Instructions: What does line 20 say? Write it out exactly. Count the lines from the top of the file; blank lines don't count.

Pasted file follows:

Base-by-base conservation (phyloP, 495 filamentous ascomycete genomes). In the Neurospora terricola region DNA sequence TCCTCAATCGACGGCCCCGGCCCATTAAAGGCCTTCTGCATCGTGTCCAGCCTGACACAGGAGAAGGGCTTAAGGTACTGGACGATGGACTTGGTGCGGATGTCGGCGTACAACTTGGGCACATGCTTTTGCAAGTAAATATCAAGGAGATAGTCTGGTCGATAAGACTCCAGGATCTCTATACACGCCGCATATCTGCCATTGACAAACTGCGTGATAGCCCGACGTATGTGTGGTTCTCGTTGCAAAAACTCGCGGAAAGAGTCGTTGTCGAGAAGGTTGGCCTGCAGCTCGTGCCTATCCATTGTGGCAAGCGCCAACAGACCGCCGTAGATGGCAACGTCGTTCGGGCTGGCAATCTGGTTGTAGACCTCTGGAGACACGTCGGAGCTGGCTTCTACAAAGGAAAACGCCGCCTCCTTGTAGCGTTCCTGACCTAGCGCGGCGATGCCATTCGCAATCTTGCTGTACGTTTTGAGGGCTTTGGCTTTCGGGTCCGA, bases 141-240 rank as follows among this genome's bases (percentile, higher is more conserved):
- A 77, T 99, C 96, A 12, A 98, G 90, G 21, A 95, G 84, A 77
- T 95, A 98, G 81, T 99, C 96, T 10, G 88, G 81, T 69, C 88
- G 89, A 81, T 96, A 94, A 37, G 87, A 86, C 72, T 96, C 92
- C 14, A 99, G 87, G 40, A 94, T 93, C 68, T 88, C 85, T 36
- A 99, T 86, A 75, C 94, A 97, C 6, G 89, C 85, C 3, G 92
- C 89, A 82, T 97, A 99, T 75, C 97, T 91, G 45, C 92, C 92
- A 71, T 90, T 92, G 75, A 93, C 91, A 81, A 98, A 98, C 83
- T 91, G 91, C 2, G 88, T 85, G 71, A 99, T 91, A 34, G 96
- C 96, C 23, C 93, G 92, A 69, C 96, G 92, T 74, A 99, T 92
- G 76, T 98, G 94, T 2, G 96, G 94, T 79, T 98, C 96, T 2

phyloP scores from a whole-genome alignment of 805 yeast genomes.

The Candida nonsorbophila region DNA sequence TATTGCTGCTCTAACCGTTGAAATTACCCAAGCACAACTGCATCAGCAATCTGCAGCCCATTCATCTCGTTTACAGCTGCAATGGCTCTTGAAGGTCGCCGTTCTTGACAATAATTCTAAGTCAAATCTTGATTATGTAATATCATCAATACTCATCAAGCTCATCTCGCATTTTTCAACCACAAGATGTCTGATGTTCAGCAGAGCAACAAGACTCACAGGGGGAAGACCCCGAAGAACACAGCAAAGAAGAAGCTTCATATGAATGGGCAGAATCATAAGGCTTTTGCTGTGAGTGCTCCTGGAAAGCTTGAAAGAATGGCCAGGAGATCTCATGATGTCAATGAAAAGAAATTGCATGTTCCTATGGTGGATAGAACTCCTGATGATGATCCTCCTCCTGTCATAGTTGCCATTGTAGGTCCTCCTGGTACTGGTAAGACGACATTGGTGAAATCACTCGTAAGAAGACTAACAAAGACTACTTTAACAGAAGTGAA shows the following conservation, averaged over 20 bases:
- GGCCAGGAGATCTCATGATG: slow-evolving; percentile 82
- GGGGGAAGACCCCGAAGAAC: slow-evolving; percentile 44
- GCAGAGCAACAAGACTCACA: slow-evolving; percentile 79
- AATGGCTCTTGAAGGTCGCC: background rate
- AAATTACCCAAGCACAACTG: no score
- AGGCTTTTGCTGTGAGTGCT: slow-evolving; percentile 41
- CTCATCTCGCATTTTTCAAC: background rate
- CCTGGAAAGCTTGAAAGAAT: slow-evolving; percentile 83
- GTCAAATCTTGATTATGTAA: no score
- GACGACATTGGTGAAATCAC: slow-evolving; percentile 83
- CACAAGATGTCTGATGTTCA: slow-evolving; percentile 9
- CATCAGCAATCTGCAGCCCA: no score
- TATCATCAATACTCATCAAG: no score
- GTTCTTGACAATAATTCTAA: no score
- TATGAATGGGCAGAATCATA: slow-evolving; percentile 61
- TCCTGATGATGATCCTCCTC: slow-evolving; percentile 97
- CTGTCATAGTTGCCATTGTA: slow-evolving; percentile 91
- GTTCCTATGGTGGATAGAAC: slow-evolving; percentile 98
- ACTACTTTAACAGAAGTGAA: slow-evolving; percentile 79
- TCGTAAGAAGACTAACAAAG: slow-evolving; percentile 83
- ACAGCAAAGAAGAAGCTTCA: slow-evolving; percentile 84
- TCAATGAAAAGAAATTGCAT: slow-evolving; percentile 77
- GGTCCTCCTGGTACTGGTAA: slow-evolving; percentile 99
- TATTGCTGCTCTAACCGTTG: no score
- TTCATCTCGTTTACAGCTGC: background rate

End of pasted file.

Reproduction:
- CTCATCTCGCATTTTTCAAC: background rate